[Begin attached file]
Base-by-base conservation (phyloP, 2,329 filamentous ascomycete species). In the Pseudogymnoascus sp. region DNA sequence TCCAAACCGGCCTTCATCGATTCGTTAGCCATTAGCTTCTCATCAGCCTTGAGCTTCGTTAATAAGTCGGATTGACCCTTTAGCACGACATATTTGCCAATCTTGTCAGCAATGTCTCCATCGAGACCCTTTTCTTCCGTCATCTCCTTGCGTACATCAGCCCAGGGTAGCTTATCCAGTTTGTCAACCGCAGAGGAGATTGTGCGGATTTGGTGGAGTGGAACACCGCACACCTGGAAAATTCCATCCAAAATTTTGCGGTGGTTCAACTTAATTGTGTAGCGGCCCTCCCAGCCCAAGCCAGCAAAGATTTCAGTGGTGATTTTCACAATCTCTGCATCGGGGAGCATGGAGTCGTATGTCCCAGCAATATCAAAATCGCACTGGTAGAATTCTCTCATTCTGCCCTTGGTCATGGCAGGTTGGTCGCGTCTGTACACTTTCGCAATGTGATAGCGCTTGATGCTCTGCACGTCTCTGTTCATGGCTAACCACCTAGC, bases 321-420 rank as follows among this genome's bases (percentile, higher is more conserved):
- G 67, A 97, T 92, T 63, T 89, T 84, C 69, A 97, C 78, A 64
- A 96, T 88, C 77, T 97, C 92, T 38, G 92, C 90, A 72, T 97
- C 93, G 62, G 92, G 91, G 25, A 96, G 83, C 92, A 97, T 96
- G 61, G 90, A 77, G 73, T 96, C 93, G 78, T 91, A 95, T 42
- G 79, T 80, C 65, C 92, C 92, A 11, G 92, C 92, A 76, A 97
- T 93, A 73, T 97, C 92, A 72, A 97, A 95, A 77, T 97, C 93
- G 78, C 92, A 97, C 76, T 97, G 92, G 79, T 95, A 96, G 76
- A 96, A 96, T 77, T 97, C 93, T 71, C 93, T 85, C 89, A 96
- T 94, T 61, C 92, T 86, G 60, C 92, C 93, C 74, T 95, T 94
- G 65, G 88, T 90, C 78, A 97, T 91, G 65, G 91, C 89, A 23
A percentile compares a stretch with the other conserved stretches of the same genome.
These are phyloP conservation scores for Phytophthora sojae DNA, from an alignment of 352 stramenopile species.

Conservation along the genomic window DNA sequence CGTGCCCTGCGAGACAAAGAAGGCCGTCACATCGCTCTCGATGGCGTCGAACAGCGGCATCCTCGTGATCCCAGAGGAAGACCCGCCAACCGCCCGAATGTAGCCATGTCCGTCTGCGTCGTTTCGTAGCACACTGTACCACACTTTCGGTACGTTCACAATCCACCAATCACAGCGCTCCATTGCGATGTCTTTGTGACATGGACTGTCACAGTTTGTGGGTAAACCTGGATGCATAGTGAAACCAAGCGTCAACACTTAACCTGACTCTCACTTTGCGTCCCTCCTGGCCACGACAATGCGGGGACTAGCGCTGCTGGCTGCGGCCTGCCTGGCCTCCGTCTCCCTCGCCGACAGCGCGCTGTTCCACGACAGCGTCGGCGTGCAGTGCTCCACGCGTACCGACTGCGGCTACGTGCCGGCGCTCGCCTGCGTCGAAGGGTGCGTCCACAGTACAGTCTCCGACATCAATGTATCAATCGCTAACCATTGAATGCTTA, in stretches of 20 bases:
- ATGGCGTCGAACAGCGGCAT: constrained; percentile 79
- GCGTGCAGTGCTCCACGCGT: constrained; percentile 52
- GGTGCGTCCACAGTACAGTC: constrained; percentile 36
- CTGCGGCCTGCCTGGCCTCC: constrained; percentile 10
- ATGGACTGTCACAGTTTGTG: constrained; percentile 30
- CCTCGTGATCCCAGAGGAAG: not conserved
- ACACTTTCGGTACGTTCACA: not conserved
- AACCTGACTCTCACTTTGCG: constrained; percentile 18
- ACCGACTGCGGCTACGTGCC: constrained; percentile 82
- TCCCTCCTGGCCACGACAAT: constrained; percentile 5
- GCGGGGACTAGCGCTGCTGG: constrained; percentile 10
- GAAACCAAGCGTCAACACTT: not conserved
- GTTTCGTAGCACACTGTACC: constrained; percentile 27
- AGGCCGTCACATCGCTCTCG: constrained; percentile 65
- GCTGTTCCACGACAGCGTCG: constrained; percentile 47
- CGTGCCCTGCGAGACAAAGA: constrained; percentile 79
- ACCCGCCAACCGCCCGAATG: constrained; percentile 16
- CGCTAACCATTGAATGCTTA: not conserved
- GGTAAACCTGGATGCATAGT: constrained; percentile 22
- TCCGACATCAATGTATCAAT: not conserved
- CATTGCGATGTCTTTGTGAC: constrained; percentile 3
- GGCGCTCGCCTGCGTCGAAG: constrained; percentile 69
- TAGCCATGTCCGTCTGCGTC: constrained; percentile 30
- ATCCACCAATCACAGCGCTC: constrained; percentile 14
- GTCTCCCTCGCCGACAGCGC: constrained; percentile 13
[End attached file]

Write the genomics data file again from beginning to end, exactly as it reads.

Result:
Base-by-base conservation (phyloP, 2,329 filamentous ascomycete species). In the Pseudogymnoascus sp. region DNA sequence TCCAAACCGGCCTTCATCGATTCGTTAGCCATTAGCTTCTCATCAGCCTTGAGCTTCGTTAATAAGTCGGATTGACCCTTTAGCACGACATATTTGCCAATCTTGTCAGCAATGTCTCCATCGAGACCCTTTTCTTCCGTCATCTCCTTGCGTACATCAGCCCAGGGTAGCTTATCCAGTTTGTCAACCGCAGAGGAGATTGTGCGGATTTGGTGGAGTGGAACACCGCACACCTGGAAAATTCCATCCAAAATTTTGCGGTGGTTCAACTTAATTGTGTAGCGGCCCTCCCAGCCCAAGCCAGCAAAGATTTCAGTGGTGATTTTCACAATCTCTGCATCGGGGAGCATGGAGTCGTATGTCCCAGCAATATCAAAATCGCACTGGTAGAATTCTCTCATTCTGCCCTTGGTCATGGCAGGTTGGTCGCGTCTGTACACTTTCGCAATGTGATAGCGCTTGATGCTCTGCACGTCTCTGTTCATGGCTAACCACCTAGC, bases 321-420 rank as follows among this genome's bases (percentile, higher is more conserved):
- G 67, A 97, T 92, T 63, T 89, T 84, C 69, A 97, C 78, A 64
- A 96, T 88, C 77, T 97, C 92, T 38, G 92, C 90, A 72, T 97
- C 93, G 62, G 92, G 91, G 25, A 96, G 83, C 92, A 97, T 96
- G 61, G 90, A 77, G 73, T 96, C 93, G 78, T 91, A 95, T 42
- G 79, T 80, C 65, C 92, C 92, A 11, G 92, C 92, A 76, A 97
- T 93, A 73, T 97, C 92, A 72, A 97, A 95, A 77, T 97, C 93
- G 78, C 92, A 97, C 76, T 97, G 92, G 79, T 95, A 96, G 76
- A 96, A 96, T 77, T 97, C 93, T 71, C 93, T 85, C 89, A 96
- T 94, T 61, C 92, T 86, G 60, C 92, C 93, C 74, T 95, T 94
- G 65, G 88, T 90, C 78, A 97, T 91, G 65, G 91, C 89, A 23
A percentile compares a stretch with the other conserved stretches of the same genome.
These are phyloP conservation scores for Phytophthora sojae DNA, from an alignment of 352 stramenopile species.

Conservation along the genomic window DNA sequence CGTGCCCTGCGAGACAAAGAAGGCCGTCACATCGCTCTCGATGGCGTCGAACAGCGGCATCCTCGTGATCCCAGAGGAAGACCCGCCAACCGCCCGAATGTAGCCATGTCCGTCTGCGTCGTTTCGTAGCACACTGTACCACACTTTCGGTACGTTCACAATCCACCAATCACAGCGCTCCATTGCGATGTCTTTGTGACATGGACTGTCACAGTTTGTGGGTAAACCTGGATGCATAGTGAAACCAAGCGTCAACACTTAACCTGACTCTCACTTTGCGTCCCTCCTGGCCACGACAATGCGGGGACTAGCGCTGCTGGCTGCGGCCTGCCTGGCCTCCGTCTCCCTCGCCGACAGCGCGCTGTTCCACGACAGCGTCGGCGTGCAGTGCTCCACGCGTACCGACTGCGGCTACGTGCCGGCGCTCGCCTGCGTCGAAGGGTGCGTCCACAGTACAGTCTCCGACATCAATGTATCAATCGCTAACCATTGAATGCTTA, in stretches of 20 bases:
- ATGGCGTCGAACAGCGGCAT: constrained; percentile 79
- GCGTGCAGTGCTCCACGCGT: constrained; percentile 52
- GGTGCGTCCACAGTACAGTC: constrained; percentile 36
- CTGCGGCCTGCCTGGCCTCC: constrained; percentile 10
- ATGGACTGTCACAGTTTGTG: constrained; percentile 30
- CCTCGTGATCCCAGAGGAAG: not conserved
- ACACTTTCGGTACGTTCACA: not conserved
- AACCTGACTCTCACTTTGCG: constrained; percentile 18
- ACCGACTGCGGCTACGTGCC: constrained; percentile 82
- TCCCTCCTGGCCACGACAAT: constrained; percentile 5
- GCGGGGACTAGCGCTGCTGG: constrained; percentile 10
- GAAACCAAGCGTCAACACTT: not conserved
- GTTTCGTAGCACACTGTACC: constrained; percentile 27
- AGGCCGTCACATCGCTCTCG: constrained; percentile 65
- GCTGTTCCACGACAGCGTCG: constrained; percentile 47
- CGTGCCCTGCGAGACAAAGA: constrained; percentile 79
- ACCCGCCAACCGCCCGAATG: constrained; percentile 16
- CGCTAACCATTGAATGCTTA: not conserved
- GGTAAACCTGGATGCATAGT: constrained; percentile 22
- TCCGACATCAATGTATCAAT: not conserved
- CATTGCGATGTCTTTGTGAC: constrained; percentile 3
- GGCGCTCGCCTGCGTCGAAG: constrained; percentile 69
- TAGCCATGTCCGTCTGCGTC: constrained; percentile 30
- ATCCACCAATCACAGCGCTC: constrained; percentile 14
- GTCTCCCTCGCCGACAGCGC: constrained; percentile 13